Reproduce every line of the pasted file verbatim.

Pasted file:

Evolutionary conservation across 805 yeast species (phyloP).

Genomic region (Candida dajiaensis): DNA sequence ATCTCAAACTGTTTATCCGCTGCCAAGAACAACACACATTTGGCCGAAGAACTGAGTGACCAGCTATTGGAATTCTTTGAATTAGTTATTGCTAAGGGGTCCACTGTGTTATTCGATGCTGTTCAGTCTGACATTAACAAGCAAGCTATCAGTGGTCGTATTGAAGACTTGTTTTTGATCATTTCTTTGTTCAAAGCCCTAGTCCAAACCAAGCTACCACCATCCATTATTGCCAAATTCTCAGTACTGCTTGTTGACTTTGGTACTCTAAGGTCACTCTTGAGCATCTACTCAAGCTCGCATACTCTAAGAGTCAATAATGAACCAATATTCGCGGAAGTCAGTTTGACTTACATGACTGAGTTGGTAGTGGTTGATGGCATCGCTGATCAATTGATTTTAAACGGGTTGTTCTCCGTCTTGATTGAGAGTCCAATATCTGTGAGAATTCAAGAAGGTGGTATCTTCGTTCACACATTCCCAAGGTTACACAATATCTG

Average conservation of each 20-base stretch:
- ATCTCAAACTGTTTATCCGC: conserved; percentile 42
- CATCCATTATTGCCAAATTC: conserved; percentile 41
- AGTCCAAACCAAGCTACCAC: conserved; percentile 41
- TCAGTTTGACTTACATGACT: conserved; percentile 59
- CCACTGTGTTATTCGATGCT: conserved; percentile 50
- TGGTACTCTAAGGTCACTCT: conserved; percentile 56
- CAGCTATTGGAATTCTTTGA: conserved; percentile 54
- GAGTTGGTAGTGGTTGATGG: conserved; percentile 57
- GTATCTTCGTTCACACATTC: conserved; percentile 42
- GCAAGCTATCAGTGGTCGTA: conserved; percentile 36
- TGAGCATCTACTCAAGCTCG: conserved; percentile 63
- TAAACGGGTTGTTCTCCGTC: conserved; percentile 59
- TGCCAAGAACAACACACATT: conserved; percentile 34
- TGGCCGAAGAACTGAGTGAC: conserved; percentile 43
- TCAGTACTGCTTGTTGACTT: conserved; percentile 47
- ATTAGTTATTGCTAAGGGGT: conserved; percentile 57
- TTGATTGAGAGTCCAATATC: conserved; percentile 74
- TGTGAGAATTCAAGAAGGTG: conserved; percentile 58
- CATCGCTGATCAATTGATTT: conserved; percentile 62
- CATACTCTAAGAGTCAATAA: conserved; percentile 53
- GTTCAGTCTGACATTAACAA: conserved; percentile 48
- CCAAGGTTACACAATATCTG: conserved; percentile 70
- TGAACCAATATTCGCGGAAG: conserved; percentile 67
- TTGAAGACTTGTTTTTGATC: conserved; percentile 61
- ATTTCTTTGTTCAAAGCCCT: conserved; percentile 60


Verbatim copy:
Evolutionary conservation across 805 yeast species (phyloP).

Genomic region (Candida dajiaensis): DNA sequence ATCTCAAACTGTTTATCCGCTGCCAAGAACAACACACATTTGGCCGAAGAACTGAGTGACCAGCTATTGGAATTCTTTGAATTAGTTATTGCTAAGGGGTCCACTGTGTTATTCGATGCTGTTCAGTCTGACATTAACAAGCAAGCTATCAGTGGTCGTATTGAAGACTTGTTTTTGATCATTTCTTTGTTCAAAGCCCTAGTCCAAACCAAGCTACCACCATCCATTATTGCCAAATTCTCAGTACTGCTTGTTGACTTTGGTACTCTAAGGTCACTCTTGAGCATCTACTCAAGCTCGCATACTCTAAGAGTCAATAATGAACCAATATTCGCGGAAGTCAGTTTGACTTACATGACTGAGTTGGTAGTGGTTGATGGCATCGCTGATCAATTGATTTTAAACGGGTTGTTCTCCGTCTTGATTGAGAGTCCAATATCTGTGAGAATTCAAGAAGGTGGTATCTTCGTTCACACATTCCCAAGGTTACACAATATCTG

Average conservation of each 20-base stretch:
- ATCTCAAACTGTTTATCCGC: conserved; percentile 42
- CATCCATTATTGCCAAATTC: conserved; percentile 41
- AGTCCAAACCAAGCTACCAC: conserved; percentile 41
- TCAGTTTGACTTACATGACT: conserved; percentile 59
- CCACTGTGTTATTCGATGCT: conserved; percentile 50
- TGGTACTCTAAGGTCACTCT: conserved; percentile 56
- CAGCTATTGGAATTCTTTGA: conserved; percentile 54
- GAGTTGGTAGTGGTTGATGG: conserved; percentile 57
- GTATCTTCGTTCACACATTC: conserved; percentile 42
- GCAAGCTATCAGTGGTCGTA: conserved; percentile 36
- TGAGCATCTACTCAAGCTCG: conserved; percentile 63
- TAAACGGGTTGTTCTCCGTC: conserved; percentile 59
- TGCCAAGAACAACACACATT: conserved; percentile 34
- TGGCCGAAGAACTGAGTGAC: conserved; percentile 43
- TCAGTACTGCTTGTTGACTT: conserved; percentile 47
- ATTAGTTATTGCTAAGGGGT: conserved; percentile 57
- TTGATTGAGAGTCCAATATC: conserved; percentile 74
- TGTGAGAATTCAAGAAGGTG: conserved; percentile 58
- CATCGCTGATCAATTGATTT: conserved; percentile 62
- CATACTCTAAGAGTCAATAA: conserved; percentile 53
- GTTCAGTCTGACATTAACAA: conserved; percentile 48
- CCAAGGTTACACAATATCTG: conserved; percentile 70
- TGAACCAATATTCGCGGAAG: conserved; percentile 67
- TTGAAGACTTGTTTTTGATC: conserved; percentile 61
- ATTTCTTTGTTCAAAGCCCT: conserved; percentile 60